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Microsoft Licensing Fee Intended To Reduce Hobbyists

Zonk posted more than 8 years ago | from the please-obey-the-keep-off-the-grass-sign dept.

Microsoft 355

BokLM writes "Microsoft's Amir Majidimehr, Corporate VP of the Windows Digital Media Division, explained at a DRM conference in London why they require a license fee from device makers." From the article: "According to Amir, the fee is not intended to recoup the expenses Microsoft incurred in developing their DRM, or to turn a profit. The intention is to reduce the number of licensees to a manageable level, to lock out 'hobbyists' and other entities that Microsoft doesn't want to have to trouble itself with."

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355 comments

Things haven't changed since 1976... (0, Troll)

eldavojohn (898314) | more than 8 years ago | (#14625977)

I'm reminded of a movie called Revolution OS [revolution-os.com] which enlightened me to Gates' history with hobbyists.

Remember the open letter to hobbyists [blinkenlights.com] that Gates penned on the third of February, nineteen seventy six?

A choice selection of his letter:
The feedback we have gotten from the hundreds of people who say they are using BASIC has all been positive. Two surprising things are apparent, however, 1) Most of these "users" never bought BASIC (less than 10% of all Altair owners have bought BASIC), and 2) The amount of royalties we have received from sales to hobbyists makes the time spent on Altair BASIC worth less than $2 an hour. Why is this? As the majority of hobbyists must be aware, most of you steal your software. Hardware must be paid for, but software is something to share. Who cares if the people who worked on it get paid? Is this fair? One thing you don't do by stealing software is get back at MITS for some problem you may have had. MITS doesn't make money selling software. The royalty paid to us, the manual, the tape and the overhead make it a break-even operation. One thing you do do is prevent good software from being written.

And for those of you that hate reading the word of Gates, I'll paraphrase the above for you in fewer words:

Remember, don't you dare try to write your own software. Leave that to me. Then buy it from me. Any resistance to this shows that you are ruining the software industry as we know it. If we fool everyone into thinking they need to pay us money for software, then we can rape the world, are you blind?

Look what you've done! You horrible hobbyists. You steal software. You make technology do what you want it to do. You write and distribute freely. For shame.

*Gates shakes rolled up newspaper at the world*

No DRM for you. No. Bad hobbyist. Get.

This is why we can't have nice things.

Re:Things haven't changed since 1976... (4, Insightful)

the_skywise (189793) | more than 8 years ago | (#14626028)

And remember, it's the HOBBYISTS who've done more to advance computing than anything Microsoft has done to advance the state of software development in the world. (Linus Torvalds anyone?)

Re:Things haven't changed since 1976... (2, Funny)

smitty_one_each (243267) | more than 8 years ago | (#14626369)

more to advance computing than anything Microsoft has done

Holds true for some values of "more" and "advance"

OTOH, if you factor out Mr. Softy, and just consider $800_pound_gorilla, I think a contrary case can be made that the positive network effect of $800_pound_gorilla has been substantial.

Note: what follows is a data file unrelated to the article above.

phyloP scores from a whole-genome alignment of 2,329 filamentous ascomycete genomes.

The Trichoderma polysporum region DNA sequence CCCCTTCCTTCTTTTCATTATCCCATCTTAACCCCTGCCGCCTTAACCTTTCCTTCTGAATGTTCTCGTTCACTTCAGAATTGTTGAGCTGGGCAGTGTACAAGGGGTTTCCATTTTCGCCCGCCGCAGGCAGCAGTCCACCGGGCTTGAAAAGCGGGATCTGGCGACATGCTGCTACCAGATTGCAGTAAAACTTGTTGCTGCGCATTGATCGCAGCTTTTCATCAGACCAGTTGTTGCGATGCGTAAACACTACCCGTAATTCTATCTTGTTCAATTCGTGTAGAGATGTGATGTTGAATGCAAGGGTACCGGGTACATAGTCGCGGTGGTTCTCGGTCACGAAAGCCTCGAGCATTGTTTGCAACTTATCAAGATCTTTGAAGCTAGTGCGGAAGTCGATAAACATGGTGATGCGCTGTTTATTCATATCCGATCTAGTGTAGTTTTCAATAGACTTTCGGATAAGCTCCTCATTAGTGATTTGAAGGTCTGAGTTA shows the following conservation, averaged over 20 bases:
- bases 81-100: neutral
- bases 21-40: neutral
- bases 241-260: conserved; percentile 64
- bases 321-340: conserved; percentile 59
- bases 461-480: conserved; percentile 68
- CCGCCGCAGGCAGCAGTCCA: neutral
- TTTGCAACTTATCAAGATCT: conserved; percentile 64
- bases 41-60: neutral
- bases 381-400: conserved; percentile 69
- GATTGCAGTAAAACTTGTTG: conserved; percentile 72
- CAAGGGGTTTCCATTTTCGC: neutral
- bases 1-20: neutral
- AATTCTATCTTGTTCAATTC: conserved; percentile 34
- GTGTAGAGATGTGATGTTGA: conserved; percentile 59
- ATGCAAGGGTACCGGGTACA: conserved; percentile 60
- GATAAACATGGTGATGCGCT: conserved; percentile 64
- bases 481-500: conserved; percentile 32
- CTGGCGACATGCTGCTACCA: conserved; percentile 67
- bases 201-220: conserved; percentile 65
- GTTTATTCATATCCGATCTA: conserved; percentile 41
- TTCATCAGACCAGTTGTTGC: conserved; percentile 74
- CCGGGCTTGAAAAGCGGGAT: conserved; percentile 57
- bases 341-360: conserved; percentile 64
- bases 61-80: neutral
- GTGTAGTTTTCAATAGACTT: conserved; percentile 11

Consider CUA, or any other standard that has helped focus the market.

Somewhere between monoculture and chaos is a reasonable operating point.

So, a helpful question might be: how can we manage $800_pound_gorilla such that we minimize chaos without venturing into the Mordor of monoculture?

Linux didn't really advance computing ... (4, Insightful)

AHumbleOpinion (546848) | more than 8 years ago | (#14626520)

And remember, it's the HOBBYISTS who've done more to advance computing than anything Microsoft has done to advance the state of software development in the world. (Linus Torvalds anyone?)

Linux didn't really advance computing, Linux is yet another reimplementation of Unix. AT&T advanced computing by developing Unix. I'm open to the idea of giving UC Berekeley some credit too, but we have the reimplementation issue as well. However Berkeley does deserve credit for it's open license, Linux's GPL license being a reimplementation of the the open distribution idea. Please don't misunderstand, I am not slamming Linux or minimizing the enormous efforts that went into it's development. Linux is an outstanding technical achievement, but it does not offer original ideas, it merely offers original source code.

Re:Things haven't changed since 1976... (5, Informative)

mopslik (688435) | more than 8 years ago | (#14626074)

'll paraphrase the above for you in fewer words.

Interesting. I don't see one instance of Billy G mentioning:

  • that hobbyists should not make software
  • that software other than Billy's ruins the industry
  • that free software is bad

What I do see is a screed claiming that:

  • stealing software does not reward financially-motivated software makers
  • stealing software does not motivate certain software makers into further delevoping said software

So how is that paraphrasing again?

Come on. I'm not fan of Billy G, but you can't honestly claim that the paragraph above says what you say it does.

Read his entire letter... (3, Interesting)

eldavojohn (898314) | more than 8 years ago | (#14626218)

First off, read the entire letter from Gates linked in my original post if you're going to comment on this.

He says hobbyists cannot write good software:
What hobbyist can put 3-man years into programming, finding all bugs, documenting his product and distribute for free?

He says he's the best at doing it: